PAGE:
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According to a 16-state study released today by Maryland PIRG, President-elect Obama’s stated intention to use investment in infrastructure to improve the economy and reduce oil consumption could be undermined if states spend transportation stimulus funds the way they have suggested in wish lists to Congress. The wish lists dramatically favor new highway projects over road & bridge repair and transit projects.
“It is wrongheaded, in an era when public transportation is booming and bridges need repair, for state wish lists to be skewed toward building new highways,” said Kristi Horvath, program associate at Maryland PIRG.
Maryland PIRG’s national advocacy office, U.S. PIRG, obtained wish lists from 16 state departments of transportation. Those lists for “ready-to-go” projects reveal that:
- States on average would spend only sixteen percent of funds on public transit or intercity rail projects. Seven of the sixteen states would allocate 1 percent or less to transit or intercity rail, including four that would allocate nothing at all.
- More than three-quarters of transportation funds would flow to highway projects. Most of the funds would be used to build new or wider highways instead of addressing the backlog of deferred maintenance and repair. Half of states would spend less than a third of road funds to protect and restore existing bridges and roads. According to the State Highway Administration, Maryland has 129 structurally deficient bridges.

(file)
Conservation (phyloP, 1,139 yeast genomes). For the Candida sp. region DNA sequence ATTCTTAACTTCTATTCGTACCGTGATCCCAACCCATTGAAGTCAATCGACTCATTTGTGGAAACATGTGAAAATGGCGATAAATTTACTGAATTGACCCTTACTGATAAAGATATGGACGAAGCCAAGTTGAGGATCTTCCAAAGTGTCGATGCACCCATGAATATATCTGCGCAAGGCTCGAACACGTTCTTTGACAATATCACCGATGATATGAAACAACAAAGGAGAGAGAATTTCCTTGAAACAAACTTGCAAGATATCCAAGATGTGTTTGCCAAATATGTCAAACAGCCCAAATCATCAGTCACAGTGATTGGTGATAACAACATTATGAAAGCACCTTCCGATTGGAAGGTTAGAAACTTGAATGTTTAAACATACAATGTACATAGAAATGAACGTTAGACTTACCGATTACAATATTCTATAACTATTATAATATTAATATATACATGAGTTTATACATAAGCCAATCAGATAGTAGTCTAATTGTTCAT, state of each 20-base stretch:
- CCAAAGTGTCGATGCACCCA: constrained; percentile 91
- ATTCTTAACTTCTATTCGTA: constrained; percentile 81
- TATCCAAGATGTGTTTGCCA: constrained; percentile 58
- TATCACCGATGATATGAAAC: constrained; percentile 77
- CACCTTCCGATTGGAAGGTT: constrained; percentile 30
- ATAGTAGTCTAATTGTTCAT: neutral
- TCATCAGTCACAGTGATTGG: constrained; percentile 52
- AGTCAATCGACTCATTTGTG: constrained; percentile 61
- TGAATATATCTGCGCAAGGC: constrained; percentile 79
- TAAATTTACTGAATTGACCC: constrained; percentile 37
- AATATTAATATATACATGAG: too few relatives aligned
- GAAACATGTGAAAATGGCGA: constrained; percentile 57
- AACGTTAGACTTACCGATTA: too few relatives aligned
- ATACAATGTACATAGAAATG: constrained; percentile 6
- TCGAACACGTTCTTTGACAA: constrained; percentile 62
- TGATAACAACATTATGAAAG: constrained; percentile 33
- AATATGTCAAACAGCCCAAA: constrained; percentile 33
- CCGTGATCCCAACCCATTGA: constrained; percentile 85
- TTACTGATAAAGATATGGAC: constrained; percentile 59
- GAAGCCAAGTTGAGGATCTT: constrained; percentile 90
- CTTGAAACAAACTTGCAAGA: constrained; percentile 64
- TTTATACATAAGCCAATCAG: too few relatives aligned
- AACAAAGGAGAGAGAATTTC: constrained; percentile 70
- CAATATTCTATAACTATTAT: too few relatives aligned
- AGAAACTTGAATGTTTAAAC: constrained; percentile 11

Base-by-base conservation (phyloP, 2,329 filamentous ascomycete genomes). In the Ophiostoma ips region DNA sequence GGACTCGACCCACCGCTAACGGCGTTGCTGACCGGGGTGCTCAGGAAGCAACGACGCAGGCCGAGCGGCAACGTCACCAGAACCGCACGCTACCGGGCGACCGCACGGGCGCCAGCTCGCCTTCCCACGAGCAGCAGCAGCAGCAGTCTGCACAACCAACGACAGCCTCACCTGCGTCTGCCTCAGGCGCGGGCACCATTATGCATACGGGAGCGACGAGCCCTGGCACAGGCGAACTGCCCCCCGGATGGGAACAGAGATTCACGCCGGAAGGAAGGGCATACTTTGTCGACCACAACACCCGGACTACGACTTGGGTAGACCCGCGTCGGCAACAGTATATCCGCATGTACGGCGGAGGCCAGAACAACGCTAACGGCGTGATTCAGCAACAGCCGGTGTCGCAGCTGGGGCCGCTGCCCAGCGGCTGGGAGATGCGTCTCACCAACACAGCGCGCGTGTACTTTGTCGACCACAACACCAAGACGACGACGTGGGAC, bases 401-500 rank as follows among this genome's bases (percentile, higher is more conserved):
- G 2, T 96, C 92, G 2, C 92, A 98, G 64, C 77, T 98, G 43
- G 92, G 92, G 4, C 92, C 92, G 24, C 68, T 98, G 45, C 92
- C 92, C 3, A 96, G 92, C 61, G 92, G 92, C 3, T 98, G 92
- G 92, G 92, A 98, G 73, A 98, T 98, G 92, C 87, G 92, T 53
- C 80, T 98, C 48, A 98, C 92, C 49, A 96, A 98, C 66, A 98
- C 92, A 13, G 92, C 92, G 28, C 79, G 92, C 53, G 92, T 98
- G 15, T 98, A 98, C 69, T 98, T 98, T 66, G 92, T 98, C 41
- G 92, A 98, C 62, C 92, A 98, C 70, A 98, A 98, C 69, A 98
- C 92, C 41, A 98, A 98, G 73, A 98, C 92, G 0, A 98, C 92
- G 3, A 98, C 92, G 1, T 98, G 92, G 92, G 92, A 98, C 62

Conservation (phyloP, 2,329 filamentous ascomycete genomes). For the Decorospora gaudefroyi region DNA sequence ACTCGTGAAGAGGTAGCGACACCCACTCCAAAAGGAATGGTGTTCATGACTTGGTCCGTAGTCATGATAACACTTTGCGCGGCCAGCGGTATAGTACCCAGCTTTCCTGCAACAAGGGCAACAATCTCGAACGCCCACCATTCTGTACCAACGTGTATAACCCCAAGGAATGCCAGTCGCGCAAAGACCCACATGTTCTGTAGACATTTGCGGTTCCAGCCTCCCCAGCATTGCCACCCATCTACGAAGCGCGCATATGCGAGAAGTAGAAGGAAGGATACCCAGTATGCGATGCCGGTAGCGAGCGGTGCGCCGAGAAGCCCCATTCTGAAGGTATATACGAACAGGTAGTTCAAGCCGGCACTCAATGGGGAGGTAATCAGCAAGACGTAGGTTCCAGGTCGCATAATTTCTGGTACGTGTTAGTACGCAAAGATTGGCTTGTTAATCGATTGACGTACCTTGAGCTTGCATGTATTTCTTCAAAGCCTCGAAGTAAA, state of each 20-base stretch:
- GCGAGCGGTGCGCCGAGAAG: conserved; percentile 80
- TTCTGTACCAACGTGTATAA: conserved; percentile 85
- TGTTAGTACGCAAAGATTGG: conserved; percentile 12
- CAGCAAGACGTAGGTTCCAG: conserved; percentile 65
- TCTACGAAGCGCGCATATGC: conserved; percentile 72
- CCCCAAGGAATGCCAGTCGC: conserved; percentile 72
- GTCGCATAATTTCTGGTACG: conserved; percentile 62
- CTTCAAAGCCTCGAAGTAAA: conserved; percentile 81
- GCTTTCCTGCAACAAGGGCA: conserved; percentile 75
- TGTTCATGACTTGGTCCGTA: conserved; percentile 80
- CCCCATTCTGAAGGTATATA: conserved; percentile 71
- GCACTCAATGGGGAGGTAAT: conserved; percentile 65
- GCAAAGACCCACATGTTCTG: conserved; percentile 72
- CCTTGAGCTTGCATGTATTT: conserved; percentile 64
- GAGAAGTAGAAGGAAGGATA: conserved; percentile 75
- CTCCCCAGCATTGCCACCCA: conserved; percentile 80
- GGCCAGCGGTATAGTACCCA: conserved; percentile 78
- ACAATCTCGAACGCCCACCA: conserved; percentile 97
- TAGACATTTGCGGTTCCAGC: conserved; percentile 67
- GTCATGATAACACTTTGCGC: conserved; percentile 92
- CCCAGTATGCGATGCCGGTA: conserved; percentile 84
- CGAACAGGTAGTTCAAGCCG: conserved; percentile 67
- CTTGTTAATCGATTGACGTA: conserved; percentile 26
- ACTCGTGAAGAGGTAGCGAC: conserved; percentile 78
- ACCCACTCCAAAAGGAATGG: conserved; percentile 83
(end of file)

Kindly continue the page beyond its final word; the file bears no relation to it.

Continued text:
- The vast majority of states, including Maryland, have not disclosed their transportation wish lists for public scrutiny. Only a few states have even made their lists available for this report, and even fewer have released the list to the public.
“We’ve got ready-to-go transit projects that would create at least as many jobs as new highways while reducing oil consumption, traffic congestion and global warming pollution,” said Horvath, “The new Congress and President need to put their foot down if they plan to deliver on the forward-looking green recovery they’ve promised.”
“We call on the Maryland Department of Transportation to disclose the wish lists they’ve submitted to Congress,” said Horvath. “American taxpayers will eventually have to foot the bill for this infrastructure investment and we should know what state officials are asking us to pay for.”
The report also called for stimulus funds to support operations for transit agencies struggling to accommodate booming ridership.
In Maryland, recent budget cuts have forced the Maryland Transit Administration (MTA) to make hard choices and cut service on commuter bus lines and MARC service between Baltimore and Washington DC. MTA has worked with local counties to restore as much of that service as possible, but with budget woes continuing to plague the state, MTA officials have warned that we have only seen the beginning of the budget crunch on public transportation.
“President-elect Obama has likened his economic recovery plan to President Eisenhower’s vision in the 1950s to create an Interstate Highway System,” said Horvath. “But today, highway-heavy transportation investment would be likened to if Eisenhower had spent billions of dollars for a network of horse-drawn carriage paths.”
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